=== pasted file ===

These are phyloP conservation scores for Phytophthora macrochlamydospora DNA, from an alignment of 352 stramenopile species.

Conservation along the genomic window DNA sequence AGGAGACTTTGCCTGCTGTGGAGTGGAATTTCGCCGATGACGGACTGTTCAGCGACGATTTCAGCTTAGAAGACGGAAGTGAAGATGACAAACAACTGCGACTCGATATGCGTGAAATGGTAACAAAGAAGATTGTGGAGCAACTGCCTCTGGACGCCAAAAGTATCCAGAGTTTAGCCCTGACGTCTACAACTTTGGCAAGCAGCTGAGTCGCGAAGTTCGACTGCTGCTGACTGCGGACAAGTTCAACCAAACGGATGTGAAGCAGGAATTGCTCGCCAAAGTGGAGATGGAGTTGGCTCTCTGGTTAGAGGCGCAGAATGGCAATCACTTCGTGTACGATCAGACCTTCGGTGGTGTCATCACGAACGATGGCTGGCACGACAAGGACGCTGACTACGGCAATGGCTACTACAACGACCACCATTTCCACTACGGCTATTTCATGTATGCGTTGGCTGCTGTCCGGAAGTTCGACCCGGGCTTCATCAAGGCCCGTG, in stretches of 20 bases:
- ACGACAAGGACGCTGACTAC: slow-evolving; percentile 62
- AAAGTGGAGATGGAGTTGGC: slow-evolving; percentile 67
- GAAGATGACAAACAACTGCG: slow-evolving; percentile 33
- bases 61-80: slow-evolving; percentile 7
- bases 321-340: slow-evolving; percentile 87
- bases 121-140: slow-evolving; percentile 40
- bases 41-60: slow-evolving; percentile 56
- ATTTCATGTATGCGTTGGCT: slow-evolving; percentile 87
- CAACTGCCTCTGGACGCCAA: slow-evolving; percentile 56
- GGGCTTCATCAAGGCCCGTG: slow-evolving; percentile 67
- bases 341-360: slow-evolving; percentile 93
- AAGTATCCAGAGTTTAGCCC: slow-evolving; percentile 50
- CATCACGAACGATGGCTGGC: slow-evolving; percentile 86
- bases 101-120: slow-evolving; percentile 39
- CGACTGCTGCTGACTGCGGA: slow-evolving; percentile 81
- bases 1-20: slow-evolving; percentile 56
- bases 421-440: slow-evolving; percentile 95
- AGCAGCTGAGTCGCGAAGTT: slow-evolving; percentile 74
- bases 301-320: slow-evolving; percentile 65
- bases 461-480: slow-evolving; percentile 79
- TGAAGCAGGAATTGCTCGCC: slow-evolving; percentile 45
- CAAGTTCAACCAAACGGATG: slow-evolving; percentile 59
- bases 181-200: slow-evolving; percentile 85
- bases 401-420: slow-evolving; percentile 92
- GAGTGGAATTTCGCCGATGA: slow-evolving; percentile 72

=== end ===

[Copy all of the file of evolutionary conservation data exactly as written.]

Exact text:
These are phyloP conservation scores for Phytophthora macrochlamydospora DNA, from an alignment of 352 stramenopile species.

Conservation along the genomic window DNA sequence AGGAGACTTTGCCTGCTGTGGAGTGGAATTTCGCCGATGACGGACTGTTCAGCGACGATTTCAGCTTAGAAGACGGAAGTGAAGATGACAAACAACTGCGACTCGATATGCGTGAAATGGTAACAAAGAAGATTGTGGAGCAACTGCCTCTGGACGCCAAAAGTATCCAGAGTTTAGCCCTGACGTCTACAACTTTGGCAAGCAGCTGAGTCGCGAAGTTCGACTGCTGCTGACTGCGGACAAGTTCAACCAAACGGATGTGAAGCAGGAATTGCTCGCCAAAGTGGAGATGGAGTTGGCTCTCTGGTTAGAGGCGCAGAATGGCAATCACTTCGTGTACGATCAGACCTTCGGTGGTGTCATCACGAACGATGGCTGGCACGACAAGGACGCTGACTACGGCAATGGCTACTACAACGACCACCATTTCCACTACGGCTATTTCATGTATGCGTTGGCTGCTGTCCGGAAGTTCGACCCGGGCTTCATCAAGGCCCGTG, in stretches of 20 bases:
- ACGACAAGGACGCTGACTAC: slow-evolving; percentile 62
- AAAGTGGAGATGGAGTTGGC: slow-evolving; percentile 67
- GAAGATGACAAACAACTGCG: slow-evolving; percentile 33
- bases 61-80: slow-evolving; percentile 7
- bases 321-340: slow-evolving; percentile 87
- bases 121-140: slow-evolving; percentile 40
- bases 41-60: slow-evolving; percentile 56
- ATTTCATGTATGCGTTGGCT: slow-evolving; percentile 87
- CAACTGCCTCTGGACGCCAA: slow-evolving; percentile 56
- GGGCTTCATCAAGGCCCGTG: slow-evolving; percentile 67
- bases 341-360: slow-evolving; percentile 93
- AAGTATCCAGAGTTTAGCCC: slow-evolving; percentile 50
- CATCACGAACGATGGCTGGC: slow-evolving; percentile 86
- bases 101-120: slow-evolving; percentile 39
- CGACTGCTGCTGACTGCGGA: slow-evolving; percentile 81
- bases 1-20: slow-evolving; percentile 56
- bases 421-440: slow-evolving; percentile 95
- AGCAGCTGAGTCGCGAAGTT: slow-evolving; percentile 74
- bases 301-320: slow-evolving; percentile 65
- bases 461-480: slow-evolving; percentile 79
- TGAAGCAGGAATTGCTCGCC: slow-evolving; percentile 45
- CAAGTTCAACCAAACGGATG: slow-evolving; percentile 59
- bases 181-200: slow-evolving; percentile 85
- bases 401-420: slow-evolving; percentile 92
- GAGTGGAATTTCGCCGATGA: slow-evolving; percentile 72